Postby tiltbillings » Wed Oct 28, 2009 7:52 am

Paññāsikhara wrote:I'd like to make a qualifier here:

I've met too many Buddhist practitioners, who have such "mythic" beliefs, who, partly because of those beliefs, apply themselves very whole heartedly to their practice of the Dharma, and as a result, are endowed with love, compassion, warmth, wisdom and insight, to think that they "get in the way of such a pursuit" should not be applied as a blanket term.

If, for ourselves, they get in the way, then that is one thing, but we must acknowledge it as such. And, if we acknowledge that such an "historical" approach works for us, but then a "mythic" approach works for others, to the degree that they "work", they may just be equal. And, as many later traditions have been telling us for some time, we end up with a case of being able to classify them all (equally) as "expedient means".

Otherwise, just another case of "ekameva saccam moghamannam" - "only this is true, all else is false". We think that our personal expedient is ultimate, and that it is only the other expedients that are somehow not. This may blind us, one day, when, under differing circumstances, stagnation in practice, and so forth, the application of other methods is sometimes what we need to advance further.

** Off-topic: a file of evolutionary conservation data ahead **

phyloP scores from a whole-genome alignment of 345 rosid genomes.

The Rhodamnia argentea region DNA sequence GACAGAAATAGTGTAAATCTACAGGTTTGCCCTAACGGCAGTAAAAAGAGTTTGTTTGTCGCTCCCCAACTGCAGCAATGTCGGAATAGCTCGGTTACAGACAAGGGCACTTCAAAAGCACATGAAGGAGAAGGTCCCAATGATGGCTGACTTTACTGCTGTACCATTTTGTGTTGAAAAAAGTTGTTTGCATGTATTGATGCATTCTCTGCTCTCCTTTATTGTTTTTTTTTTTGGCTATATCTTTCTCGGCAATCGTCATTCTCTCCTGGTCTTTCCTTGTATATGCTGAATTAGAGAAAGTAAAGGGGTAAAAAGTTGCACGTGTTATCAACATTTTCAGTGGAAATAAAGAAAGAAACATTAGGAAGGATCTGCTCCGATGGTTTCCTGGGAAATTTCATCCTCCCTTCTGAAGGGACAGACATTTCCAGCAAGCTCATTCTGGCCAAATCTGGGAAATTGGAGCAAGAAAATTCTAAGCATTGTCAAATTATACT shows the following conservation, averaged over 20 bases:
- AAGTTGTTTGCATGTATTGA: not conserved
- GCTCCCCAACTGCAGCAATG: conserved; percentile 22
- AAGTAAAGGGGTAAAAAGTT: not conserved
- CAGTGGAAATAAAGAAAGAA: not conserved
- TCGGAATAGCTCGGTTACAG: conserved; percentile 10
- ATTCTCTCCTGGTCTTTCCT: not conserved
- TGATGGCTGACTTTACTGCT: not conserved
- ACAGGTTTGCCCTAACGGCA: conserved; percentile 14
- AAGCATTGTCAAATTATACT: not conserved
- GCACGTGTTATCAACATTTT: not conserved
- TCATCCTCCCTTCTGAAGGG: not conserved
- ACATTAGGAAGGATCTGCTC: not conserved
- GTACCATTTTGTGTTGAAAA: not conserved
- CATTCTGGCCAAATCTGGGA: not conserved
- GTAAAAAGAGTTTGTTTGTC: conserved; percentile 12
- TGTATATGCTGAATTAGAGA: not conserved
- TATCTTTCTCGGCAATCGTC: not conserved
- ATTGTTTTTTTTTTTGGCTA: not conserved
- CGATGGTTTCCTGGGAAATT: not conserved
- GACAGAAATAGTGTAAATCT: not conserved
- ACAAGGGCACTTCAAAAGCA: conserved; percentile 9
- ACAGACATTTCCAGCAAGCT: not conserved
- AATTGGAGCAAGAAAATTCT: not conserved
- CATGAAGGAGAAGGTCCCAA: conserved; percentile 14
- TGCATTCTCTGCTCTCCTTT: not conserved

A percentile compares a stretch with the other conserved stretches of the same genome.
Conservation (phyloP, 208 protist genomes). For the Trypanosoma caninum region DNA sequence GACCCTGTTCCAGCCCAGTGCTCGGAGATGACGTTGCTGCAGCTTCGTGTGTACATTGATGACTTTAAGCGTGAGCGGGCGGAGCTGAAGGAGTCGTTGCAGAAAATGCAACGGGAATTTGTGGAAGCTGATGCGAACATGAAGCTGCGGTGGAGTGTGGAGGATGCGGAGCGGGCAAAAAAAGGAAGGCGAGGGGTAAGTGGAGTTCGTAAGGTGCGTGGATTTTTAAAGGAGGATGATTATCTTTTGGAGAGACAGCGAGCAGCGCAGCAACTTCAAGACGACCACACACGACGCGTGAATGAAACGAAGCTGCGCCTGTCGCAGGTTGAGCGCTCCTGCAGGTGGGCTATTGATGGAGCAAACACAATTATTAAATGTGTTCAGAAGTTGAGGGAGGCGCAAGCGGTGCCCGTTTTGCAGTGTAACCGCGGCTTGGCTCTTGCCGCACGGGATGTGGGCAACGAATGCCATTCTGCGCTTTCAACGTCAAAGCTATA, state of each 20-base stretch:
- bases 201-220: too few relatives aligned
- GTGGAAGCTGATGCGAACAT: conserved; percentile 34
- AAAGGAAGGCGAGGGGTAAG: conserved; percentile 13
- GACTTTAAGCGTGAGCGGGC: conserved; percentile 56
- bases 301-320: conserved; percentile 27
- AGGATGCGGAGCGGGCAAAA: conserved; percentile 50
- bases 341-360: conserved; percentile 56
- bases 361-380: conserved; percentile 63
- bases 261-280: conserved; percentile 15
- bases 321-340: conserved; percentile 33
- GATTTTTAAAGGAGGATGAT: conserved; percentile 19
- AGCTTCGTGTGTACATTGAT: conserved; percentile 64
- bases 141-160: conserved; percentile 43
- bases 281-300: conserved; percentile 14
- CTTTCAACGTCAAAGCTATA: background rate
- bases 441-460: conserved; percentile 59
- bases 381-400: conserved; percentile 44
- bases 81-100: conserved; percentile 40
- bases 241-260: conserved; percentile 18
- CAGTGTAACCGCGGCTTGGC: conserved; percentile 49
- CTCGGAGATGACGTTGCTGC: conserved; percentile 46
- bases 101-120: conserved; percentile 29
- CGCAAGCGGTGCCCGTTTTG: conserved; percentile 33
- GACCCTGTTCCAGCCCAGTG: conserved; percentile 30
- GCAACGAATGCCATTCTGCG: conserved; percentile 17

Thank you for this.
This being is bound to samsara, kamma is his means for going beyond.
SN I, 38.

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Re: Call to arms for reasoned & critical perspective on Buddhism

Postby Jechbi » Wed Oct 28, 2009 7:54 am

Paññāsikhara wrote:Otherwise, just another case of "ekameva saccam moghamannam" - "only this is true, all else is false". We think that our personal expedient is ultimate, and that it is only the other expedients that are somehow not. This may blind us, one day, when, under differing circumstances, stagnation in practice, and so forth, the application of other methods is sometimes what we need to advance further.

This rings true, since all of us change, and we can't predict the circumstances we might face, or what new perspective that might bring. Likewise, we can't really dismiss all our past "incorrect" approaches as inexpedient, since they may have contributed to our arrival at our current approach, which we probably regard as expedient.

How far beyond the boundaries of what we now, in this moment, personally perceive as "Buddhadhamma" are we willing to extend this acknowledgement of expediency? If at all? For example, can expediency be found in approaches that might appear to us (at this particular moment in our development) not to be Buddhadhamma at all?
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Re: Call to arms for reasoned & critical perspective on Buddhism

Postby Paññāsikhara » Wed Oct 28, 2009 8:12 am

Jechbi wrote:
How far beyond the boundaries of what we now, in this moment, personally perceive as "Buddhadhamma" are we willing to extend this acknowledgement of expediency? If at all? For example, can expediency be found in approaches that might appear to us (at this particular moment in our development) not to be Buddhadhamma at all?


What does "Buddhadhamma" mean?

Ah, there's the rub!

The "historical approach" seems to consider that it is "teachings spoken by Gautama the Buddha".
Yet, actually, his own disciples often had other definitions. Isn't that curious?